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01/30/2005

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John Smith

Prof. Becker:

Your explanation is basically: women don't have enough time to do as well. But that relies on counterfactual unknowns. Maybe if women did have enough time, they'd still make different choices, or still get the same outomes. We don't know; there's no necessary reason that your explanation is correct. Though it's a very polite and courteous explanation.

Tino

Women have exactly the same amount of time men have (24 hours/day), the point is that they choose to spend more time in the home and less time in the labour market.

To say that we don't know what would happen if women worked more is kind of strange, clearly the rate of success goes up when you work more, for men and women alike. According to one study 49% of high-performing women i the US are childless, compared to 19% of the men (Hewlett, 2002). I doubt that is a mere coincidence.

What we don't know is if women would achieve *exactly* the same rate of success in the sciences if they made the same choises as men.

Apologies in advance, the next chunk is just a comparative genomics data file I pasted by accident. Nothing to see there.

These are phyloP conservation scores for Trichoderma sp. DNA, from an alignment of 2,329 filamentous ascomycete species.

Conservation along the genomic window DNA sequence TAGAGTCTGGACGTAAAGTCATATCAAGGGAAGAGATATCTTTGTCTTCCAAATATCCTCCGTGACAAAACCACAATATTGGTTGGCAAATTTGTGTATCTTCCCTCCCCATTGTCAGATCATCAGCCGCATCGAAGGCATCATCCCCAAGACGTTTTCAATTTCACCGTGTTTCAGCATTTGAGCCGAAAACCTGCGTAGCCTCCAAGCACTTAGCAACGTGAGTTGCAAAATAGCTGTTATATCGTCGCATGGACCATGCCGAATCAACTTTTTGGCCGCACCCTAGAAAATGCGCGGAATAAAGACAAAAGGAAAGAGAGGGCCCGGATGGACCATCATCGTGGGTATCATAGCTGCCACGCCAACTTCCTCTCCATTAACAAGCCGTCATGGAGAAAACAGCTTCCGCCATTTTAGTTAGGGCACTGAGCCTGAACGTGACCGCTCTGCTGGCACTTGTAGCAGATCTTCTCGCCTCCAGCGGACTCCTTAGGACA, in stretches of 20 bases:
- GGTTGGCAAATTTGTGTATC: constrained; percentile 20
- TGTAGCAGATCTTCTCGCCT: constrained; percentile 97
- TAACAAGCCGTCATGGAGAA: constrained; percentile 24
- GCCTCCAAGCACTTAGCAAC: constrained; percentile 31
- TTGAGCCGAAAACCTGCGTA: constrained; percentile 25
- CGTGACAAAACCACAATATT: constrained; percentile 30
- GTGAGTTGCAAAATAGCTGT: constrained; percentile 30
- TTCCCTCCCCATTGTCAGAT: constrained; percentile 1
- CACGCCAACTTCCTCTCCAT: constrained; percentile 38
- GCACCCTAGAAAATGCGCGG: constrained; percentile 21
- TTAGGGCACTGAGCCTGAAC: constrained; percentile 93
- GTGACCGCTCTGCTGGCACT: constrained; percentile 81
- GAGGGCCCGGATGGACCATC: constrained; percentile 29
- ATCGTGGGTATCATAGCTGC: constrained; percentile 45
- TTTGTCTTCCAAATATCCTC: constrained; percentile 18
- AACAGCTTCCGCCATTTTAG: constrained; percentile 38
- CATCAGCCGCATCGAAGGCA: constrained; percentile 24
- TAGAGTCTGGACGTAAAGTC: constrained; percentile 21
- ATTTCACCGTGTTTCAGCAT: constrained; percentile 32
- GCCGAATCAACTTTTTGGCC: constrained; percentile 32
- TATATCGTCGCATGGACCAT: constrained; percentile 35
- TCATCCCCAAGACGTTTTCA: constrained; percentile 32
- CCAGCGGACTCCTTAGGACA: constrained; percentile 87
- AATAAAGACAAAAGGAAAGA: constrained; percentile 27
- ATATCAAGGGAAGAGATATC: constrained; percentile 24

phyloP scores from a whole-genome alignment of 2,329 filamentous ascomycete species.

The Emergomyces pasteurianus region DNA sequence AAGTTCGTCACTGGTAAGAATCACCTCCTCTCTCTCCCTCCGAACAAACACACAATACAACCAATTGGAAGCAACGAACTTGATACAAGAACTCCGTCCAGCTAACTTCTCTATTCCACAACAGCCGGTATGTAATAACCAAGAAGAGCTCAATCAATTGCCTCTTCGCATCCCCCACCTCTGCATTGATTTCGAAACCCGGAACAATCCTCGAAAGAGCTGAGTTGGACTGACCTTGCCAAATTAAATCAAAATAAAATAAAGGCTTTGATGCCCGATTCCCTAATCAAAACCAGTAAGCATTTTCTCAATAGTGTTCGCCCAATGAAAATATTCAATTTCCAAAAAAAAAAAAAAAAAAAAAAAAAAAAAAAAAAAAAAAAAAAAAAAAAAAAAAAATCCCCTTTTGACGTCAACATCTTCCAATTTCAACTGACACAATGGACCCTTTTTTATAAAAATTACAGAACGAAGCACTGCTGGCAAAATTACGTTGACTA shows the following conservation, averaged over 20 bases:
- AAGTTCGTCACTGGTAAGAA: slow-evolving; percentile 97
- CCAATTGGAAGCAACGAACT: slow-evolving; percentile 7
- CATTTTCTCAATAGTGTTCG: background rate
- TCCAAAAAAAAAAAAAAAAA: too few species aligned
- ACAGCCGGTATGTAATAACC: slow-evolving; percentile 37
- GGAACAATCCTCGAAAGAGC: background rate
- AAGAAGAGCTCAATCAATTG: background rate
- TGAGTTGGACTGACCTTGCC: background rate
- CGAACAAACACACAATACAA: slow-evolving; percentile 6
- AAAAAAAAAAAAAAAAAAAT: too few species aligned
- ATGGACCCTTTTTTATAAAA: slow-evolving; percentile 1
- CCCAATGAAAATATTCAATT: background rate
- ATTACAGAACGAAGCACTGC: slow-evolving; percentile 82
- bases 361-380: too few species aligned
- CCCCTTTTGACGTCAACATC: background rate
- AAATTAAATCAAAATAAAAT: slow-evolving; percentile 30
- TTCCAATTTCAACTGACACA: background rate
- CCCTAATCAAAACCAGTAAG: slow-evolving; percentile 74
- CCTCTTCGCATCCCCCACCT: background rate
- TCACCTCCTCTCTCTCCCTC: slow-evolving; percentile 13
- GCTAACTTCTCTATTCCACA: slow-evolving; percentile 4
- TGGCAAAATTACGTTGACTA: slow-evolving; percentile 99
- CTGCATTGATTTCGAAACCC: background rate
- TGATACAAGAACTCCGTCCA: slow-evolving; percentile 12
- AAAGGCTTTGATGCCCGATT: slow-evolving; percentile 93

This seems unlikely to me, given the huge differences in tests scores.. However the fields where for example spatial ability matters are only a fraction of the scientific world, and there are plenty of fields where women probably could do as well or better than men.

Becker is however probably wrong when he writes that women work "as high or even higher" than men. If we believe the American Time Use Survey from the Bureau of Labour Statistics men work some 4% more than women do, even if we include work in the household and "caring for and helping household and non-household members" (maybe Becker uses other data).
Numbers are 6.5 hours/day vs. 6.23 hours for women.

Even if shopping is included completely as work men work slightly more than women. Women do spend more time in education, but the difference is clearly consumption as they use the education less in the labout market (I doubt it has much use in the household sector).

http://www.bls.gov/news.release/atus.t01.htm

Beckers explanation is more helpful in some sense than Summers, if we belive that perception matters and that women need to be encouraged. Also I would guess women would be more receptive if you tell them they have different preferences than men compared to saying they have a biologically different distribution of IQ...

The feminists will hate both theories alike, one depends on biologi and the other on choice, two evil concepts in their world.

The unintellectual which hunt against Summers is completely disgraceful. It is sickening that he has to appolagise when he is completely right and the opponents are irrational fools, blinded by their flawed ideology. The NY-times was as objective as usual with their hit-peace on him last week. But on some level this is the price Suumers pays by hitching his wagon to the liberal left. What the heck did he expect?

james f. guyot